The most uncommon year of 2020 continues on, with a most unusual Thanksgiving last week. Accordingly, it is now time for my annual Fair Housing Blog apartment community holiday decoration guide. How do we respect the Christmas celebrations of some, Hanukkah beliefs of others, as well as festive traditions of various other cultures? Can we put up decorations involving Santa Claus? What about Christmas trees? Rudolph? Menorahs? And what to do if some residents celebrate nothing during this time of year?
The question of what to do (or not do) with respect to holiday displays and decorations comes up each year at this time. Leasing office staff members are required to balance the holiday requests and religious beliefs of all, while showing a preference to none. What some might see as benign can be perceived as offensive to others. HUD’s guidance on this point notes that while our Fair Housing Act (“FHA”) does not prohibit religious expression, all residents must be treated equally and without regard to their particular religion.
To that end, the FHA makes clear that management cannot publish any notice, statement, or advertisement which indicates a preference, limitation, or any type of discrimination based on religion. Furthermore, the applicable regulations prohibit management from engaging in “inherently religious activities” when participating in any activities funded by HUD. “Inherently religious activities” include worship, religious instruction, or proselytism. To be sure, this prohibition is tempered by the qualification that these types of “inherently religious activities” may be offered separately “in time or location” from the programs, activities, or services supported by HUD funds and that participation in these programs must be voluntary. As such, management is tasked to protect the rights of those residents who wish to participate in certain activities as well as the rights of those residents who are of a different faith (or those who have no religion). If you have a community room, for example, any resident can sign up and use it. While management should not get in the business of promoting a specific religious practice or activity, the question about decorations in the community remain.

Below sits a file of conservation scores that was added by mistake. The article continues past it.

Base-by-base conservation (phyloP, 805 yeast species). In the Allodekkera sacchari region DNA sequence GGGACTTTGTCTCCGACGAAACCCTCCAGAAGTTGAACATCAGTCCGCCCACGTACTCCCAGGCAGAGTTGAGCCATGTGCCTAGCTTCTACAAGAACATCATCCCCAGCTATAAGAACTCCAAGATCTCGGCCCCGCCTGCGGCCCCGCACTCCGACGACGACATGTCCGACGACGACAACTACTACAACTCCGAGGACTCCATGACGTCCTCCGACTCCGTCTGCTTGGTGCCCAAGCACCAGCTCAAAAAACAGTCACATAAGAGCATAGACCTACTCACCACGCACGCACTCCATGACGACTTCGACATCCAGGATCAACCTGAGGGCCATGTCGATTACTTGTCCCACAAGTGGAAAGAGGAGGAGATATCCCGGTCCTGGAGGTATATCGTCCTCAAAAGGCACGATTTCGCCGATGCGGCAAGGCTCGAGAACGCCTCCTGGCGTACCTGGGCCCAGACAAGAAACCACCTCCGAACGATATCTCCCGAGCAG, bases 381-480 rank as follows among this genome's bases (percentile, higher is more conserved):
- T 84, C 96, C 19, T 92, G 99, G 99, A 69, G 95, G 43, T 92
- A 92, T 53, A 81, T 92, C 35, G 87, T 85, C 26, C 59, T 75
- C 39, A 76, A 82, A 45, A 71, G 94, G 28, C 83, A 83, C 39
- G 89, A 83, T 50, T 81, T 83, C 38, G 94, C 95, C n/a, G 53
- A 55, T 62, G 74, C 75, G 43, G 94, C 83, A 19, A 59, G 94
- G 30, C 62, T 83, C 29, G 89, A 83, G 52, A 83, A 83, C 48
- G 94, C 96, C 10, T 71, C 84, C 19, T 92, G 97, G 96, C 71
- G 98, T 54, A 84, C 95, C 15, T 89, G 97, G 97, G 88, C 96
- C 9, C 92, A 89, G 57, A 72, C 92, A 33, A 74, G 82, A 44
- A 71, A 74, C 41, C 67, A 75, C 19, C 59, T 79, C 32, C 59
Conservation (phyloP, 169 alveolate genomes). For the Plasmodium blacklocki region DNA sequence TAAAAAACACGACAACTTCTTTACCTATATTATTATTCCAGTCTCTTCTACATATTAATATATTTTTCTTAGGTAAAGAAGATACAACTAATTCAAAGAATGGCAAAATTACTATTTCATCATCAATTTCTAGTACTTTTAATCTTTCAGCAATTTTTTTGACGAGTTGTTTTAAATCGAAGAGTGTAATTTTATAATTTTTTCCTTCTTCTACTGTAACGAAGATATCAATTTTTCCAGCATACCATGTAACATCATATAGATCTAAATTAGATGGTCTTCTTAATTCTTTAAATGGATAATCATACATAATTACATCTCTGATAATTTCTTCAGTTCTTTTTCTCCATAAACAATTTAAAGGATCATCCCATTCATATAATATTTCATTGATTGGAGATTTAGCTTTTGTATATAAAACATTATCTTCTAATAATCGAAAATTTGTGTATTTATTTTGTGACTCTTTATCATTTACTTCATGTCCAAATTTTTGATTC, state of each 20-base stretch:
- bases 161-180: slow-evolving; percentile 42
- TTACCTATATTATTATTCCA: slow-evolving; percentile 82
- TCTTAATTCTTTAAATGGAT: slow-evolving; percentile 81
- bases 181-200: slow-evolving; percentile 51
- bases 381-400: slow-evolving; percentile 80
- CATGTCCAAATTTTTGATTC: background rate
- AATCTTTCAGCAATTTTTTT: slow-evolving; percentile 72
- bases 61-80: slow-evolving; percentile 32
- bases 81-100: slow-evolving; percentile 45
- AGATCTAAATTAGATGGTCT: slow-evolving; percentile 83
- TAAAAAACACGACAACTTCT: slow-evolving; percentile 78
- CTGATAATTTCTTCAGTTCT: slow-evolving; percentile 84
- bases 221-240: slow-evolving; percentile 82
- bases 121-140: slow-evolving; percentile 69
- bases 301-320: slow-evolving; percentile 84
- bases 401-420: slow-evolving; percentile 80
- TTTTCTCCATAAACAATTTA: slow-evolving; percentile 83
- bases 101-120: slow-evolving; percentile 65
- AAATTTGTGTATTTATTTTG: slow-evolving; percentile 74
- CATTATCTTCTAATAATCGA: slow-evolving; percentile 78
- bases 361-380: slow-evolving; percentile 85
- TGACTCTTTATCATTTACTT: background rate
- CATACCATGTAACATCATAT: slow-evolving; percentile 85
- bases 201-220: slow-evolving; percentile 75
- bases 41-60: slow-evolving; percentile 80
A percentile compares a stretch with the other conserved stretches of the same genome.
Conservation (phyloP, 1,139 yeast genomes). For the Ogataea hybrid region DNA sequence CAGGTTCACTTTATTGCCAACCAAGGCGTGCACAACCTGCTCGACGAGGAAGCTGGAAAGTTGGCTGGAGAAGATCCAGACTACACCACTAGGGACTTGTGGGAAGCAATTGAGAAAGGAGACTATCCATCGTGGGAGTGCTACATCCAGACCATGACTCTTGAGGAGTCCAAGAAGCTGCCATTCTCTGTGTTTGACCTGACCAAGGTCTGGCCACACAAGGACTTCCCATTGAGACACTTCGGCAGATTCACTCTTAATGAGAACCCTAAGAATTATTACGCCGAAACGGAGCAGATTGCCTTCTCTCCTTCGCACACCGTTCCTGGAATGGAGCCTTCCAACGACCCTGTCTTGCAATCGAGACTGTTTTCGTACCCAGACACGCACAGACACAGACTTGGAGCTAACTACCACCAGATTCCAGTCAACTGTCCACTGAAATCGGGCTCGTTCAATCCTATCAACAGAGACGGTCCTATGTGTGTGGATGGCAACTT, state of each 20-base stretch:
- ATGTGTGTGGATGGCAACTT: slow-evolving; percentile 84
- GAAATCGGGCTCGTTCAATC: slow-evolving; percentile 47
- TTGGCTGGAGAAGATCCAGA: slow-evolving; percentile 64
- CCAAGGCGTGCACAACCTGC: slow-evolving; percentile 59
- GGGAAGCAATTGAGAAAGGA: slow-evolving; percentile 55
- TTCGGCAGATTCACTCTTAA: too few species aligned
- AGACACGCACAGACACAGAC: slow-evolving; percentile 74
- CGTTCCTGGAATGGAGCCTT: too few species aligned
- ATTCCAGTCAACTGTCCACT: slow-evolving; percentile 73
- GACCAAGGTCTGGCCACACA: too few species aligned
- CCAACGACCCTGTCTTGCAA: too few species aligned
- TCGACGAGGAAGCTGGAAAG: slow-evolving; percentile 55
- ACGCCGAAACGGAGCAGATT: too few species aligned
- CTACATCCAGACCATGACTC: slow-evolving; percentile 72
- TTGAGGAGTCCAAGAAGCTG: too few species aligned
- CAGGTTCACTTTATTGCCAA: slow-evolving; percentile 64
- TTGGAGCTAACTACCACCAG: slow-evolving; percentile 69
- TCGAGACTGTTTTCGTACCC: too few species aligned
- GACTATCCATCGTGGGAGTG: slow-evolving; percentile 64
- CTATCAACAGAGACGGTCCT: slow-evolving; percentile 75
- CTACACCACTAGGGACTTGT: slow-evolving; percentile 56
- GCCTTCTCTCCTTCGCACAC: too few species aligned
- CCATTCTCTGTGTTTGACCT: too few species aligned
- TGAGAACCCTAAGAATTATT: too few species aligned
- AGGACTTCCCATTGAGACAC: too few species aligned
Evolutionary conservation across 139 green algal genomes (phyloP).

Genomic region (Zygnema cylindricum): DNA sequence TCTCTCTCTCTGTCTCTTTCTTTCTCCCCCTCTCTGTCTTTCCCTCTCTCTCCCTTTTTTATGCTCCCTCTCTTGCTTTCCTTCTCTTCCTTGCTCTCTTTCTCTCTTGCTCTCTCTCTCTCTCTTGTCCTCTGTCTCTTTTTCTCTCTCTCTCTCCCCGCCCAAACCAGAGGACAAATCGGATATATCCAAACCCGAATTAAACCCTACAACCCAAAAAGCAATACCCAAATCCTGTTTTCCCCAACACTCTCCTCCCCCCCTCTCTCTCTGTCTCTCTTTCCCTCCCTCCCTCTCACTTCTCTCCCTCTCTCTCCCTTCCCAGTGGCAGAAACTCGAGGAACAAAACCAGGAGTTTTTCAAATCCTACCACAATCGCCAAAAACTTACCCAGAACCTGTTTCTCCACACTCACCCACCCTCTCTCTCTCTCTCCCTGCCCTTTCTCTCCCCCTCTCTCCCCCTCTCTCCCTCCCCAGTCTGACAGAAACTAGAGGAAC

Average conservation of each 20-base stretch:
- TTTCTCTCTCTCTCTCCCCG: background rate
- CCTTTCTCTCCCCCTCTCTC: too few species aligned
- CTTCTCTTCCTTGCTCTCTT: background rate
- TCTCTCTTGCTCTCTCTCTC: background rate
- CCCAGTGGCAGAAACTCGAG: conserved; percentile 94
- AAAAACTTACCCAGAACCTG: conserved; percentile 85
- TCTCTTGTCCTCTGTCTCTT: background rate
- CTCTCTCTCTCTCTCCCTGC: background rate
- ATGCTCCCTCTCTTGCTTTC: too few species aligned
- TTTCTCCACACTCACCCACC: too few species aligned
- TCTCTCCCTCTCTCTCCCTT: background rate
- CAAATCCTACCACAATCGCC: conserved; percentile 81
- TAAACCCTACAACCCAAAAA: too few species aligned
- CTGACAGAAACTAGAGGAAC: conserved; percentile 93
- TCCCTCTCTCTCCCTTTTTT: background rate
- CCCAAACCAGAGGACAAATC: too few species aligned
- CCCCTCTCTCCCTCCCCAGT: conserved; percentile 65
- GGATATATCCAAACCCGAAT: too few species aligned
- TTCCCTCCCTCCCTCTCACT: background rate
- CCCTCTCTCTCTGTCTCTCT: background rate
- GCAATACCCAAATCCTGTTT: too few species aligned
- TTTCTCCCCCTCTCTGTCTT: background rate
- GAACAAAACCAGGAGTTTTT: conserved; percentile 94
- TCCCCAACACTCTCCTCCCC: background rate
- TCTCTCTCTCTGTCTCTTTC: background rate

So, what to do? Well, the easy choice is to simply ban all holiday displays. But many residents are correctly unhappy because it seems like overkill. Yet others may complain that their specific religion is omitted or another display is perceived to receive preferential treatment. What are management’s options? I have recommended that communities have a designated area in which holiday items from various faiths are displayed. Invite residents to participate. Additionally, there is guidance confirming that references to Santa, Christmas trees and the North Pole are far enough away from religion so as to lose any prohibited inference. Another option is to remind residents that they can absolutely decorate the interior of their apartments, their doors, (and if appropriate at your specific community) alcoves or areas next to their doors with more overtly religious displays.
As management, we are looking for a policy which appropriately balances the beliefs of all while ensuring we are not perceived to favor one religion over another. And whatever decision you make, just know that someone may not be happy about it. Which may require you to speak with a lawyer like me.
Just A Thought.